Software as Discourse

The central perspective that underlies most of the articles featured on this blog could be summarised by the notion of ‘software as discourse’. I would like to give an overview of what this concept means to me from a theoretical point of view, on which assumptions it relies, and what it entails from a methodological point of view. Please forgive my blatant oversimplifications, which I made for the sake of speed and clarity.

First, I would like to place this discussion in the context of the evolution of certain branches of the social sciences towards an acknowledgement of the central role of language in social life. This evolution can be traced back to Saussure’s work on the structure of language, and is illustrated by the apparition of disciplines such as discursive psychology or the structuralist and poststructuralist strands of sociology, to name a few. This entailed a certain distanciation from positivist/postpositivist thought, in stark contrast to the fact that positivist standpoints have become so dominant in the human and natural sciences.

It seems to me that this dominance of positivist thought is also present in computer science and even in human-computer interaction, where cognitivist interpretations of human-machine interaction seem to be in favour with both academics and practitioners. I would assume that one of the reasons for that is the mathematical filiation of computer science, which appears to have given a strong empiricist flavour to the field right from its birth. 

On the other end of the spectrum, interface design and evaluation principles seem largely based on theories borrowed from the cognitive sciences, whereas requirement elicitation and analysis seem to be the areas where ‘softer’ approaches to human-computer interaction were adopted, through for instance the use of ethnography or grounded theory. I would however argue that most of the time, such data analysis methods are used without a full acknowledgment the epistemological assumptions on which they rely.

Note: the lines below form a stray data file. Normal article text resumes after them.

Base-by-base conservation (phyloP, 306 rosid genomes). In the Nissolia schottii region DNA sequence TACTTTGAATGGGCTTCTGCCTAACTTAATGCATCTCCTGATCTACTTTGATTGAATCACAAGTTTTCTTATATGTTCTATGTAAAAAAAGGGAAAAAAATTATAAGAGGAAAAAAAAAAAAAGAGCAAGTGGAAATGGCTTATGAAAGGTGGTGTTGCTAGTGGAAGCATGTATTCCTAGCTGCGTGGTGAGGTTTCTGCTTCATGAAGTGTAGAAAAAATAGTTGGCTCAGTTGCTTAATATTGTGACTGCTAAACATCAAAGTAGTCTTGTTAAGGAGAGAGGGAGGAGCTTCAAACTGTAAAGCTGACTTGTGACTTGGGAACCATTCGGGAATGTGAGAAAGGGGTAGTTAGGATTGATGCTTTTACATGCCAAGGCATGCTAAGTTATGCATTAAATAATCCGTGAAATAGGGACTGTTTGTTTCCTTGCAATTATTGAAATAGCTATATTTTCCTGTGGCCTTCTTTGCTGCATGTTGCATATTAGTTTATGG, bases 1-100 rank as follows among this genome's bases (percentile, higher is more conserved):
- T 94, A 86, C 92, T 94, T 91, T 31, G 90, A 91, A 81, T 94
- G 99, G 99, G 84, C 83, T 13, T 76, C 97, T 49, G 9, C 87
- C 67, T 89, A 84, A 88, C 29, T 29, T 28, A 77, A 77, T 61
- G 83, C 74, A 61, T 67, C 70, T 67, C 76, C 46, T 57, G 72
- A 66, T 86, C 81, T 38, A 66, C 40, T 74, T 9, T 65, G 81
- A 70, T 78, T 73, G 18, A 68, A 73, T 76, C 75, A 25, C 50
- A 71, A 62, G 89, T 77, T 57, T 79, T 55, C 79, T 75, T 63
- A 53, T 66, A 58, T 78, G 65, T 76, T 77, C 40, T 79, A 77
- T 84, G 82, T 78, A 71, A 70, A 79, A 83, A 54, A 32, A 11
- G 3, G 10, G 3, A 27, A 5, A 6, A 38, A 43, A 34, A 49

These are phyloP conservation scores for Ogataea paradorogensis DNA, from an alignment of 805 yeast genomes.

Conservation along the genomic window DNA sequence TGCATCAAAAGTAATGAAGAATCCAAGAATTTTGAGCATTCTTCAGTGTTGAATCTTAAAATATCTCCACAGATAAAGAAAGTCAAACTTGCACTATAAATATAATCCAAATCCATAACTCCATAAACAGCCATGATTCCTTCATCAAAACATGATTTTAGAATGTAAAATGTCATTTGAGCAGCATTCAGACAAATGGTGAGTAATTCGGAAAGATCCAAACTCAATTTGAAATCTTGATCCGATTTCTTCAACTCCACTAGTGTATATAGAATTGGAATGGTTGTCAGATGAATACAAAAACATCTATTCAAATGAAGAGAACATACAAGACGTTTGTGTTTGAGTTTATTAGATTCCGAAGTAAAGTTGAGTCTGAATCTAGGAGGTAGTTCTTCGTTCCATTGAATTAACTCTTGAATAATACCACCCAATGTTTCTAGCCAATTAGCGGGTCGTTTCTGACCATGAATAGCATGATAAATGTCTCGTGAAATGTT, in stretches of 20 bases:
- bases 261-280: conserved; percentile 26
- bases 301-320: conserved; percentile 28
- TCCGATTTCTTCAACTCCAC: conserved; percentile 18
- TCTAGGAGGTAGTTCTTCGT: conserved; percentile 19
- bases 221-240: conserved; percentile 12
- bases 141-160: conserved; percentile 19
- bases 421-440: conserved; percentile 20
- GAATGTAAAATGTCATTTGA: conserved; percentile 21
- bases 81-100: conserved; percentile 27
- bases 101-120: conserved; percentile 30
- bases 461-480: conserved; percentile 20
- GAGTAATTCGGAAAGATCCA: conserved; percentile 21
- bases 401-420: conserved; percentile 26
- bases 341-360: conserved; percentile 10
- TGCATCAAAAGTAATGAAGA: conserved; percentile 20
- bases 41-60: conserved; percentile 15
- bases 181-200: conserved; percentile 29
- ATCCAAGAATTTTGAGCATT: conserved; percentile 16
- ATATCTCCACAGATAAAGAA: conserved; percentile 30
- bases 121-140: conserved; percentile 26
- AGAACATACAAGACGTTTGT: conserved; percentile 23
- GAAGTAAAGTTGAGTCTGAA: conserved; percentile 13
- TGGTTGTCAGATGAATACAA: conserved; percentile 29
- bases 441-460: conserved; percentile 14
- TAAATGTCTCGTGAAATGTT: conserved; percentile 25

Another area in which I think saw an (unconscious) adoption of a postmodern perspective towards interactive system design is software development methodology, with the apparition, by reaction to process-heavy, rigid software development models, of agile development methods. I have written a few articles on this subject, and would encourage you to have a look if you’re interested!

I therefore think that what the apparition of agile development methodologies illustrate how interactive systems are now seen more and more as a particular type of discourse, discourse which is both created not only in the framework of the design and implementation phase of such systems, but also and more importantly through their actual use. Thus, instead of being seen as delimited products, interactive systems are now more understood as constantly evolving processes, shaped by the cross-fertilisation of different types of discourses representing different interests or stakes in these systems. Again, this resembles very closely to the definition of language adopted by postmodern thought.

If we adopt the perspective according to which interactive systems should be seen as ‘interactive discourse’, we can then argue that both the theoretical standpoint and the methodological toolkit provided by discursive approaches to social phenomena could be extremely useful for the elaboration of novel interactive system development (and evaluation) methodologies, by providing them with a solid (although challengeable by opposed theoretical standpoints), epistemological grounding. 

Postmodern and phenomenological strands of sociology are rich and multiple, and this suggests that the ways through which such methods could be elaborated are also numerous. I have tried to explore a few in previous articles, and will try to keep at it as regularly as I can!